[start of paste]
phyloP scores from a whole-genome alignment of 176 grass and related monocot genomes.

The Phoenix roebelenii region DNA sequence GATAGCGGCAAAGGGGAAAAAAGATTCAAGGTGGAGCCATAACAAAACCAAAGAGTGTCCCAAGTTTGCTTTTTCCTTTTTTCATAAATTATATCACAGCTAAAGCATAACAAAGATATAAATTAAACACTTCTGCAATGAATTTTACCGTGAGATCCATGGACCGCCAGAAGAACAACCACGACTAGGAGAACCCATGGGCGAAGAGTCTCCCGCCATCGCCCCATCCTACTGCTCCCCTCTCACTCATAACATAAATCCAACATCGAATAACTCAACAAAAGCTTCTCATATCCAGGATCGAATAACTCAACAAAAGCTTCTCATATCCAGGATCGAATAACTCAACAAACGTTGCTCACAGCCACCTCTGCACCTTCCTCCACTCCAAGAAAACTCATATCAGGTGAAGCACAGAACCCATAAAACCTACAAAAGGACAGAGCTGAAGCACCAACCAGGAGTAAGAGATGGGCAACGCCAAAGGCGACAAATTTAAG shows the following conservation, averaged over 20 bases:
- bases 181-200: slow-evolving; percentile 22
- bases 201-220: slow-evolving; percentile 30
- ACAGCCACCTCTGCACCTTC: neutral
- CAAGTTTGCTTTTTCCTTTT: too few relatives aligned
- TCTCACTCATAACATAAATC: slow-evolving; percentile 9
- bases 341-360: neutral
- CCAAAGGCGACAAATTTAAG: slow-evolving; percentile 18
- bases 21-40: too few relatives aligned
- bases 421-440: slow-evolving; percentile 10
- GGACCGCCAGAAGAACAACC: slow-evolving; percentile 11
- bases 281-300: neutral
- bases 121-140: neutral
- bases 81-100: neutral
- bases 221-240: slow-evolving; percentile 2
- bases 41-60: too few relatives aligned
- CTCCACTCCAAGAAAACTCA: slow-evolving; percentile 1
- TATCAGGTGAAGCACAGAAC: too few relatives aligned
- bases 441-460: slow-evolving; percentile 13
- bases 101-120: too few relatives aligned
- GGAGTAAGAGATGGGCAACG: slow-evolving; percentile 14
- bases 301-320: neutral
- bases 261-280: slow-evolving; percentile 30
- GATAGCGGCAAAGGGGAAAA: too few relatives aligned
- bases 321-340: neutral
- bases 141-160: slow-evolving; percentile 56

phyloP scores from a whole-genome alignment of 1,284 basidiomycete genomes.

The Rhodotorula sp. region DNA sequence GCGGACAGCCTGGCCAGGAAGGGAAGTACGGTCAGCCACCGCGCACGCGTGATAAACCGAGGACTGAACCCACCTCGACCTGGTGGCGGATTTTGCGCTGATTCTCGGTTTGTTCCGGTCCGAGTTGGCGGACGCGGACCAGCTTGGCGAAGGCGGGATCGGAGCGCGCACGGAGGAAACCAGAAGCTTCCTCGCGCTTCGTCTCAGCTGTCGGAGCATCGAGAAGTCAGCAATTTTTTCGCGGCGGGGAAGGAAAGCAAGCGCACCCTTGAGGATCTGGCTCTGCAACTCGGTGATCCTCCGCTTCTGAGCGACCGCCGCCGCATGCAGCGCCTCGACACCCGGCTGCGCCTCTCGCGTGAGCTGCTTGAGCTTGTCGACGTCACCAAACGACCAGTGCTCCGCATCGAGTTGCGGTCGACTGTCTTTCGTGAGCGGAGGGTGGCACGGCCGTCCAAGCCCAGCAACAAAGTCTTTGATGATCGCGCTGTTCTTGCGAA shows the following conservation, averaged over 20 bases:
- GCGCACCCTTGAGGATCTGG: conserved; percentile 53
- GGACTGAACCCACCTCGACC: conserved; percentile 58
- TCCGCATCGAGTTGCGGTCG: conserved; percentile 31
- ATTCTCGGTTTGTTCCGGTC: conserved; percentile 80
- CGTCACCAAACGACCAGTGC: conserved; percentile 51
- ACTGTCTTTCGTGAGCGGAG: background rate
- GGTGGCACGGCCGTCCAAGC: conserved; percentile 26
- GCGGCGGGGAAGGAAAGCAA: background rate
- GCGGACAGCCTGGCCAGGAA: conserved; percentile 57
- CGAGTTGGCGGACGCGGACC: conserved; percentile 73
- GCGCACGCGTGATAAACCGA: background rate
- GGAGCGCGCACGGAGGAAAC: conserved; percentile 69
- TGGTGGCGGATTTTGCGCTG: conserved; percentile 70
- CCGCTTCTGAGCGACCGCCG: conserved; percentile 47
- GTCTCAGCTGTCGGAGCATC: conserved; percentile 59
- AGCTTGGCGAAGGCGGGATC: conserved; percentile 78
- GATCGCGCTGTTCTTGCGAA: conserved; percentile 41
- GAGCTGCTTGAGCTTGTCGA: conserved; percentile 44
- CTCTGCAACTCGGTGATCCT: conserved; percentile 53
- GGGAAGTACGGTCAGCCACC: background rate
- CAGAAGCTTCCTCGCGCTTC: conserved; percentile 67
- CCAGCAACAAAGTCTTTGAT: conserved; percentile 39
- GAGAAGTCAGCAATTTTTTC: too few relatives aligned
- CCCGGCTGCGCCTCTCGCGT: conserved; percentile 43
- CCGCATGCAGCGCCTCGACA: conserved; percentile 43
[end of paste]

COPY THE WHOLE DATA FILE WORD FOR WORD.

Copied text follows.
phyloP scores from a whole-genome alignment of 176 grass and related monocot genomes.

The Phoenix roebelenii region DNA sequence GATAGCGGCAAAGGGGAAAAAAGATTCAAGGTGGAGCCATAACAAAACCAAAGAGTGTCCCAAGTTTGCTTTTTCCTTTTTTCATAAATTATATCACAGCTAAAGCATAACAAAGATATAAATTAAACACTTCTGCAATGAATTTTACCGTGAGATCCATGGACCGCCAGAAGAACAACCACGACTAGGAGAACCCATGGGCGAAGAGTCTCCCGCCATCGCCCCATCCTACTGCTCCCCTCTCACTCATAACATAAATCCAACATCGAATAACTCAACAAAAGCTTCTCATATCCAGGATCGAATAACTCAACAAAAGCTTCTCATATCCAGGATCGAATAACTCAACAAACGTTGCTCACAGCCACCTCTGCACCTTCCTCCACTCCAAGAAAACTCATATCAGGTGAAGCACAGAACCCATAAAACCTACAAAAGGACAGAGCTGAAGCACCAACCAGGAGTAAGAGATGGGCAACGCCAAAGGCGACAAATTTAAG shows the following conservation, averaged over 20 bases:
- bases 181-200: slow-evolving; percentile 22
- bases 201-220: slow-evolving; percentile 30
- ACAGCCACCTCTGCACCTTC: neutral
- CAAGTTTGCTTTTTCCTTTT: too few relatives aligned
- TCTCACTCATAACATAAATC: slow-evolving; percentile 9
- bases 341-360: neutral
- CCAAAGGCGACAAATTTAAG: slow-evolving; percentile 18
- bases 21-40: too few relatives aligned
- bases 421-440: slow-evolving; percentile 10
- GGACCGCCAGAAGAACAACC: slow-evolving; percentile 11
- bases 281-300: neutral
- bases 121-140: neutral
- bases 81-100: neutral
- bases 221-240: slow-evolving; percentile 2
- bases 41-60: too few relatives aligned
- CTCCACTCCAAGAAAACTCA: slow-evolving; percentile 1
- TATCAGGTGAAGCACAGAAC: too few relatives aligned
- bases 441-460: slow-evolving; percentile 13
- bases 101-120: too few relatives aligned
- GGAGTAAGAGATGGGCAACG: slow-evolving; percentile 14
- bases 301-320: neutral
- bases 261-280: slow-evolving; percentile 30
- GATAGCGGCAAAGGGGAAAA: too few relatives aligned
- bases 321-340: neutral
- bases 141-160: slow-evolving; percentile 56

phyloP scores from a whole-genome alignment of 1,284 basidiomycete genomes.

The Rhodotorula sp. region DNA sequence GCGGACAGCCTGGCCAGGAAGGGAAGTACGGTCAGCCACCGCGCACGCGTGATAAACCGAGGACTGAACCCACCTCGACCTGGTGGCGGATTTTGCGCTGATTCTCGGTTTGTTCCGGTCCGAGTTGGCGGACGCGGACCAGCTTGGCGAAGGCGGGATCGGAGCGCGCACGGAGGAAACCAGAAGCTTCCTCGCGCTTCGTCTCAGCTGTCGGAGCATCGAGAAGTCAGCAATTTTTTCGCGGCGGGGAAGGAAAGCAAGCGCACCCTTGAGGATCTGGCTCTGCAACTCGGTGATCCTCCGCTTCTGAGCGACCGCCGCCGCATGCAGCGCCTCGACACCCGGCTGCGCCTCTCGCGTGAGCTGCTTGAGCTTGTCGACGTCACCAAACGACCAGTGCTCCGCATCGAGTTGCGGTCGACTGTCTTTCGTGAGCGGAGGGTGGCACGGCCGTCCAAGCCCAGCAACAAAGTCTTTGATGATCGCGCTGTTCTTGCGAA shows the following conservation, averaged over 20 bases:
- GCGCACCCTTGAGGATCTGG: conserved; percentile 53
- GGACTGAACCCACCTCGACC: conserved; percentile 58
- TCCGCATCGAGTTGCGGTCG: conserved; percentile 31
- ATTCTCGGTTTGTTCCGGTC: conserved; percentile 80
- CGTCACCAAACGACCAGTGC: conserved; percentile 51
- ACTGTCTTTCGTGAGCGGAG: background rate
- GGTGGCACGGCCGTCCAAGC: conserved; percentile 26
- GCGGCGGGGAAGGAAAGCAA: background rate
- GCGGACAGCCTGGCCAGGAA: conserved; percentile 57
- CGAGTTGGCGGACGCGGACC: conserved; percentile 73
- GCGCACGCGTGATAAACCGA: background rate
- GGAGCGCGCACGGAGGAAAC: conserved; percentile 69
- TGGTGGCGGATTTTGCGCTG: conserved; percentile 70
- CCGCTTCTGAGCGACCGCCG: conserved; percentile 47
- GTCTCAGCTGTCGGAGCATC: conserved; percentile 59
- AGCTTGGCGAAGGCGGGATC: conserved; percentile 78
- GATCGCGCTGTTCTTGCGAA: conserved; percentile 41
- GAGCTGCTTGAGCTTGTCGA: conserved; percentile 44
- CTCTGCAACTCGGTGATCCT: conserved; percentile 53
- GGGAAGTACGGTCAGCCACC: background rate
- CAGAAGCTTCCTCGCGCTTC: conserved; percentile 67
- CCAGCAACAAAGTCTTTGAT: conserved; percentile 39
- GAGAAGTCAGCAATTTTTTC: too few relatives aligned
- CCCGGCTGCGCCTCTCGCGT: conserved; percentile 43
- CCGCATGCAGCGCCTCGACA: conserved; percentile 43